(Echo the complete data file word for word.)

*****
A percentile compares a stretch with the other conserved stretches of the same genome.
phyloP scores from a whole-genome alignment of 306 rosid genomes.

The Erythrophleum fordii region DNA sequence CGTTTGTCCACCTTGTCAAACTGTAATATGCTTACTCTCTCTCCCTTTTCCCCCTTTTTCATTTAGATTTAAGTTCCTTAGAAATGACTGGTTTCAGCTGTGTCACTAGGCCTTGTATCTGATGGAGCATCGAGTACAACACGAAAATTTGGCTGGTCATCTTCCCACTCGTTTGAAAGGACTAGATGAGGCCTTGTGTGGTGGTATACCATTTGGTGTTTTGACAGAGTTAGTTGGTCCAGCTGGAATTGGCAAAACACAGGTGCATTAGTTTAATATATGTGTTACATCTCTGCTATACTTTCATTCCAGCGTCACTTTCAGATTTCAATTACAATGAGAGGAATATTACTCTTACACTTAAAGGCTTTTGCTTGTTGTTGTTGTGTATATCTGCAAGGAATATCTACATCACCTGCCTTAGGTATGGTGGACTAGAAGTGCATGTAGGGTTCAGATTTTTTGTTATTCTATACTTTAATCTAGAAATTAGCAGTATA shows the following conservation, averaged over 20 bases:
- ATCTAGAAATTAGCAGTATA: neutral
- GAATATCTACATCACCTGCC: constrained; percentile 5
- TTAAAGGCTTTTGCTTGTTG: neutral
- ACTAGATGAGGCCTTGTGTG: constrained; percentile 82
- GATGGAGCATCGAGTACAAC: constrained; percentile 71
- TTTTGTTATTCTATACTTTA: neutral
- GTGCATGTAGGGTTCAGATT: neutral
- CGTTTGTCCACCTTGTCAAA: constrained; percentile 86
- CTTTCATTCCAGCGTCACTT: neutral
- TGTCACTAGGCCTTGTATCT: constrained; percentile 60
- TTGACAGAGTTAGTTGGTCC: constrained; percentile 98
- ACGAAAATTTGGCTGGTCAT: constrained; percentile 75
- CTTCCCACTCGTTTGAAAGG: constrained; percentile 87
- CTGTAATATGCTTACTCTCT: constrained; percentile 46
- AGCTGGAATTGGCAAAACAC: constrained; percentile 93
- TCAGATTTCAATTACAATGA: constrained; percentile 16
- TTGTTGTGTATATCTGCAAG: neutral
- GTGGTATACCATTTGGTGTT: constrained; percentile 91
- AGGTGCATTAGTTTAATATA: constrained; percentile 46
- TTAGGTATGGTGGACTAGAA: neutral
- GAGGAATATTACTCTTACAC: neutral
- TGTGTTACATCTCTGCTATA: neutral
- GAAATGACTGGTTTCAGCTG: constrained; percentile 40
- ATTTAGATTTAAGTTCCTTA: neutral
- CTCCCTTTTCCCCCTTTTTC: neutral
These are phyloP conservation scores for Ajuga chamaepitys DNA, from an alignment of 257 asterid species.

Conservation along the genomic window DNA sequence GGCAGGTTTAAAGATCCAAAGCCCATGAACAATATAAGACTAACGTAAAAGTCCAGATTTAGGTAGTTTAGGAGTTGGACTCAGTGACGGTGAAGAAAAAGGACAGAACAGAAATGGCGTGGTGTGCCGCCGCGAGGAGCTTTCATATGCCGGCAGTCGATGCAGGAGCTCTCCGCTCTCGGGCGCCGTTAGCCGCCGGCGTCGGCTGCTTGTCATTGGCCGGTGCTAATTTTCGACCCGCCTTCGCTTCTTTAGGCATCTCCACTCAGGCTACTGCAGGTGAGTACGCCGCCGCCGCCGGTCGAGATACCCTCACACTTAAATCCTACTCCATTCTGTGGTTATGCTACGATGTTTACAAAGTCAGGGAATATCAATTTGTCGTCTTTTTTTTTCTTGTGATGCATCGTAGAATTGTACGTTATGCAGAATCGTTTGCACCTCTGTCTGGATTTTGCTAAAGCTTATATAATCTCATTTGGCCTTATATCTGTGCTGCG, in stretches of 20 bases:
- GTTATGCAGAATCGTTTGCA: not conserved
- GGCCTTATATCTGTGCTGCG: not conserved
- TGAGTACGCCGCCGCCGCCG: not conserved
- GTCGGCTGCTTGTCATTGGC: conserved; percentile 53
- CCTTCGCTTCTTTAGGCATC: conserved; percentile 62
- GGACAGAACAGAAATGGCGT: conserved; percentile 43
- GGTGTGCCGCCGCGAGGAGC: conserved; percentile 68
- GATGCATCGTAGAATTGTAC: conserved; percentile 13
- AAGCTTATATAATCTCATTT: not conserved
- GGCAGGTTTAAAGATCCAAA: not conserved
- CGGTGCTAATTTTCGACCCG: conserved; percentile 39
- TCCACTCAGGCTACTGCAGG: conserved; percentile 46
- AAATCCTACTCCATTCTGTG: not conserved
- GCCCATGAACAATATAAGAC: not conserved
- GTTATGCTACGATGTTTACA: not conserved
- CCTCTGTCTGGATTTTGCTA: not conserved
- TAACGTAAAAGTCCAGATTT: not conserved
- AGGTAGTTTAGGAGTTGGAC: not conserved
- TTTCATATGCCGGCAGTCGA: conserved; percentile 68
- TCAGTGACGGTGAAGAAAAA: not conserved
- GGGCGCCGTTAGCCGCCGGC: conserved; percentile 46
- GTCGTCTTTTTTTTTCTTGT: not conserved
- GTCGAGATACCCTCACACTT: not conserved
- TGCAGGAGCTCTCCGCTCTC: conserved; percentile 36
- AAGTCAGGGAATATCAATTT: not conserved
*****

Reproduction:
A percentile compares a stretch with the other conserved stretches of the same genome.
phyloP scores from a whole-genome alignment of 306 rosid genomes.

The Erythrophleum fordii region DNA sequence CGTTTGTCCACCTTGTCAAACTGTAATATGCTTACTCTCTCTCCCTTTTCCCCCTTTTTCATTTAGATTTAAGTTCCTTAGAAATGACTGGTTTCAGCTGTGTCACTAGGCCTTGTATCTGATGGAGCATCGAGTACAACACGAAAATTTGGCTGGTCATCTTCCCACTCGTTTGAAAGGACTAGATGAGGCCTTGTGTGGTGGTATACCATTTGGTGTTTTGACAGAGTTAGTTGGTCCAGCTGGAATTGGCAAAACACAGGTGCATTAGTTTAATATATGTGTTACATCTCTGCTATACTTTCATTCCAGCGTCACTTTCAGATTTCAATTACAATGAGAGGAATATTACTCTTACACTTAAAGGCTTTTGCTTGTTGTTGTTGTGTATATCTGCAAGGAATATCTACATCACCTGCCTTAGGTATGGTGGACTAGAAGTGCATGTAGGGTTCAGATTTTTTGTTATTCTATACTTTAATCTAGAAATTAGCAGTATA shows the following conservation, averaged over 20 bases:
- ATCTAGAAATTAGCAGTATA: neutral
- GAATATCTACATCACCTGCC: constrained; percentile 5
- TTAAAGGCTTTTGCTTGTTG: neutral
- ACTAGATGAGGCCTTGTGTG: constrained; percentile 82
- GATGGAGCATCGAGTACAAC: constrained; percentile 71
- TTTTGTTATTCTATACTTTA: neutral
- GTGCATGTAGGGTTCAGATT: neutral
- CGTTTGTCCACCTTGTCAAA: constrained; percentile 86
- CTTTCATTCCAGCGTCACTT: neutral
- TGTCACTAGGCCTTGTATCT: constrained; percentile 60
- TTGACAGAGTTAGTTGGTCC: constrained; percentile 98
- ACGAAAATTTGGCTGGTCAT: constrained; percentile 75
- CTTCCCACTCGTTTGAAAGG: constrained; percentile 87
- CTGTAATATGCTTACTCTCT: constrained; percentile 46
- AGCTGGAATTGGCAAAACAC: constrained; percentile 93
- TCAGATTTCAATTACAATGA: constrained; percentile 16
- TTGTTGTGTATATCTGCAAG: neutral
- GTGGTATACCATTTGGTGTT: constrained; percentile 91
- AGGTGCATTAGTTTAATATA: constrained; percentile 46
- TTAGGTATGGTGGACTAGAA: neutral
- GAGGAATATTACTCTTACAC: neutral
- TGTGTTACATCTCTGCTATA: neutral
- GAAATGACTGGTTTCAGCTG: constrained; percentile 40
- ATTTAGATTTAAGTTCCTTA: neutral
- CTCCCTTTTCCCCCTTTTTC: neutral
These are phyloP conservation scores for Ajuga chamaepitys DNA, from an alignment of 257 asterid species.

Conservation along the genomic window DNA sequence GGCAGGTTTAAAGATCCAAAGCCCATGAACAATATAAGACTAACGTAAAAGTCCAGATTTAGGTAGTTTAGGAGTTGGACTCAGTGACGGTGAAGAAAAAGGACAGAACAGAAATGGCGTGGTGTGCCGCCGCGAGGAGCTTTCATATGCCGGCAGTCGATGCAGGAGCTCTCCGCTCTCGGGCGCCGTTAGCCGCCGGCGTCGGCTGCTTGTCATTGGCCGGTGCTAATTTTCGACCCGCCTTCGCTTCTTTAGGCATCTCCACTCAGGCTACTGCAGGTGAGTACGCCGCCGCCGCCGGTCGAGATACCCTCACACTTAAATCCTACTCCATTCTGTGGTTATGCTACGATGTTTACAAAGTCAGGGAATATCAATTTGTCGTCTTTTTTTTTCTTGTGATGCATCGTAGAATTGTACGTTATGCAGAATCGTTTGCACCTCTGTCTGGATTTTGCTAAAGCTTATATAATCTCATTTGGCCTTATATCTGTGCTGCG, in stretches of 20 bases:
- GTTATGCAGAATCGTTTGCA: not conserved
- GGCCTTATATCTGTGCTGCG: not conserved
- TGAGTACGCCGCCGCCGCCG: not conserved
- GTCGGCTGCTTGTCATTGGC: conserved; percentile 53
- CCTTCGCTTCTTTAGGCATC: conserved; percentile 62
- GGACAGAACAGAAATGGCGT: conserved; percentile 43
- GGTGTGCCGCCGCGAGGAGC: conserved; percentile 68
- GATGCATCGTAGAATTGTAC: conserved; percentile 13
- AAGCTTATATAATCTCATTT: not conserved
- GGCAGGTTTAAAGATCCAAA: not conserved
- CGGTGCTAATTTTCGACCCG: conserved; percentile 39
- TCCACTCAGGCTACTGCAGG: conserved; percentile 46
- AAATCCTACTCCATTCTGTG: not conserved
- GCCCATGAACAATATAAGAC: not conserved
- GTTATGCTACGATGTTTACA: not conserved
- CCTCTGTCTGGATTTTGCTA: not conserved
- TAACGTAAAAGTCCAGATTT: not conserved
- AGGTAGTTTAGGAGTTGGAC: not conserved
- TTTCATATGCCGGCAGTCGA: conserved; percentile 68
- TCAGTGACGGTGAAGAAAAA: not conserved
- GGGCGCCGTTAGCCGCCGGC: conserved; percentile 46
- GTCGTCTTTTTTTTTCTTGT: not conserved
- GTCGAGATACCCTCACACTT: not conserved
- TGCAGGAGCTCTCCGCTCTC: conserved; percentile 36
- AAGTCAGGGAATATCAATTT: not conserved